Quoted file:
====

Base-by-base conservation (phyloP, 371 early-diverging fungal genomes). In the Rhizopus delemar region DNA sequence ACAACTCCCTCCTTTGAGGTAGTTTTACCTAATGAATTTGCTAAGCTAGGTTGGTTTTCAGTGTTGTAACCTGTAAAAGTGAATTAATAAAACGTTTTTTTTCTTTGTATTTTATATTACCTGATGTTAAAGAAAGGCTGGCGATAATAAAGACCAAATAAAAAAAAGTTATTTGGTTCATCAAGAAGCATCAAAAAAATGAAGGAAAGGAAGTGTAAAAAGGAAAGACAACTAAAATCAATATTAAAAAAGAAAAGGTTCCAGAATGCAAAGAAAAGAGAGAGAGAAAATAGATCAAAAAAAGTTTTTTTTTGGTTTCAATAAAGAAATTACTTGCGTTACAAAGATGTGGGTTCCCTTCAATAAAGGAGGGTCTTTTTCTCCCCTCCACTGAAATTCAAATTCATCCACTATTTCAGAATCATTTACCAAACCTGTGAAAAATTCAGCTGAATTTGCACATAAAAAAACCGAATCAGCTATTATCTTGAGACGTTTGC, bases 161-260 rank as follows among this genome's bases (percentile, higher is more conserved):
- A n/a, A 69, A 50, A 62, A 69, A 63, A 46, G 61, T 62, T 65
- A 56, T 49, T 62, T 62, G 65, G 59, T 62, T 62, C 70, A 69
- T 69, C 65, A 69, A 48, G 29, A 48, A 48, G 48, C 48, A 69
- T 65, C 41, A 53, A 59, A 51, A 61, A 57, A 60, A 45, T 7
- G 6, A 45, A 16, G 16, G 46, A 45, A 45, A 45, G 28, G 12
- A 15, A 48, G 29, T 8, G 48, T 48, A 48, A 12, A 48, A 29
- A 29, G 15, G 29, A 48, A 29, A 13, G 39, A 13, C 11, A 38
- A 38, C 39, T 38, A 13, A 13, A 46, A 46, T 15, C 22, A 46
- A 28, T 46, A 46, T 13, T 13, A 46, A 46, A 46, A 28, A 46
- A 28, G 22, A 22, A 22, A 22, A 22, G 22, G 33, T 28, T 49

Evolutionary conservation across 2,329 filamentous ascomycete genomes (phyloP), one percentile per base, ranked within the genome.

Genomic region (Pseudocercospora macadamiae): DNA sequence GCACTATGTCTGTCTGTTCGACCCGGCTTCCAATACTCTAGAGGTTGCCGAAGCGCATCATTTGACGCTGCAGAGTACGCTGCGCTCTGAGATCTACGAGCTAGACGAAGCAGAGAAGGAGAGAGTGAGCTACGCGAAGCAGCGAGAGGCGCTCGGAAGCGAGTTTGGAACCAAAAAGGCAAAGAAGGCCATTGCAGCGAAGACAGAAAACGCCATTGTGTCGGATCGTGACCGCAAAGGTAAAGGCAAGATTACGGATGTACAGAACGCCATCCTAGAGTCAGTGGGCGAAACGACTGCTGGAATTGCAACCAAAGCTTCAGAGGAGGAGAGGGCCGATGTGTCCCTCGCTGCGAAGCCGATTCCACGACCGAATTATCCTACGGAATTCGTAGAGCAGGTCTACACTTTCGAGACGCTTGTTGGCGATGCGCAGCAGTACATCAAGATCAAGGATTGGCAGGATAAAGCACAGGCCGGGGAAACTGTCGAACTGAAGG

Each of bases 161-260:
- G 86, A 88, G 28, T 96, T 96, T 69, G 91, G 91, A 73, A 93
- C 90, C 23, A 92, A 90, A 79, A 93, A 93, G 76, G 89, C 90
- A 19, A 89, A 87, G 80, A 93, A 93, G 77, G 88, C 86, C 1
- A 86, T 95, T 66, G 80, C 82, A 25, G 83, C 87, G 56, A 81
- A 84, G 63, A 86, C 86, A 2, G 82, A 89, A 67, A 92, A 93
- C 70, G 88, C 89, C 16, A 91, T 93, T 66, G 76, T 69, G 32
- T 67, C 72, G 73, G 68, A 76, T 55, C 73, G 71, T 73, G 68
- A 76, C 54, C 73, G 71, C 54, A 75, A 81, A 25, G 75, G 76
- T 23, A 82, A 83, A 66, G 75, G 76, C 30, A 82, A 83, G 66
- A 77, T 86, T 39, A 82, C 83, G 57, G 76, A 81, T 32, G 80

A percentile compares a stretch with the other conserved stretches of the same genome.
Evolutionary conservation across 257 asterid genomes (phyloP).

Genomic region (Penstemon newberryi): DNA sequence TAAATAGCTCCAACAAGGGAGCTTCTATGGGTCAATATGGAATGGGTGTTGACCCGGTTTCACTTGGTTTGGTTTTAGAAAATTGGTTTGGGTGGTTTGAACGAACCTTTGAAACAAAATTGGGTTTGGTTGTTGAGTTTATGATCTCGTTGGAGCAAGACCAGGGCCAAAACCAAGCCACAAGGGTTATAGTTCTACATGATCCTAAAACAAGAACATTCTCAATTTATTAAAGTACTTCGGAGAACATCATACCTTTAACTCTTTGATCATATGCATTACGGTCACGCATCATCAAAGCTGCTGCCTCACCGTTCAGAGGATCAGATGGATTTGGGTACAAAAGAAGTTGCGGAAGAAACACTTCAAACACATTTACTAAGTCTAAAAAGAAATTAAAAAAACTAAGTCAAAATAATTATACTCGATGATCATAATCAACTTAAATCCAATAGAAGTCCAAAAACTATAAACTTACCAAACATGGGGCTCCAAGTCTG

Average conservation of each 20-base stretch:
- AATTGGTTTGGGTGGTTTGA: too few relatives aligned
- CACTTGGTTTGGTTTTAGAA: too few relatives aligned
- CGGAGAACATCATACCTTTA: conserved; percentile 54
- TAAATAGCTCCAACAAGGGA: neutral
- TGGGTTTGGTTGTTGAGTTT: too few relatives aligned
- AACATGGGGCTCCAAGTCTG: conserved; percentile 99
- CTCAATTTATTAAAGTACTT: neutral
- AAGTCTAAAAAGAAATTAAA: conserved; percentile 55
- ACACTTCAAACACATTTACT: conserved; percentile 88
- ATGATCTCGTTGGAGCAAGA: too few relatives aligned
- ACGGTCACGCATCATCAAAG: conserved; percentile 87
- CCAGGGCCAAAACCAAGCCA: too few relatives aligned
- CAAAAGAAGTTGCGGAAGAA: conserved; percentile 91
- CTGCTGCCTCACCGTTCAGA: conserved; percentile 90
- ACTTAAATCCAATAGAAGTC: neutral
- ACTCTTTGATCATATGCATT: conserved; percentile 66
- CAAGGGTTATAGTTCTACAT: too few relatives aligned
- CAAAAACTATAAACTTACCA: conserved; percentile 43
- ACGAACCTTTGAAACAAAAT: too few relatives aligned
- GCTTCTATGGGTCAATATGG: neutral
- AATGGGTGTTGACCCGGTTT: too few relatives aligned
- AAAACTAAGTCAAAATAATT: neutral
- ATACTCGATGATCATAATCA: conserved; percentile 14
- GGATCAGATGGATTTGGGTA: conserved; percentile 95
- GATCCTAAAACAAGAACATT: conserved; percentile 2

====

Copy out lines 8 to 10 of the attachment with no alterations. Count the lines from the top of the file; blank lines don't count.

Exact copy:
- A 29, G 15, G 29, A 48, A 29, A 13, G 39, A 13, C 11, A 38
- A 38, C 39, T 38, A 13, A 13, A 46, A 46, T 15, C 22, A 46
- A 28, T 46, A 46, T 13, T 13, A 46, A 46, A 46, A 28, A 46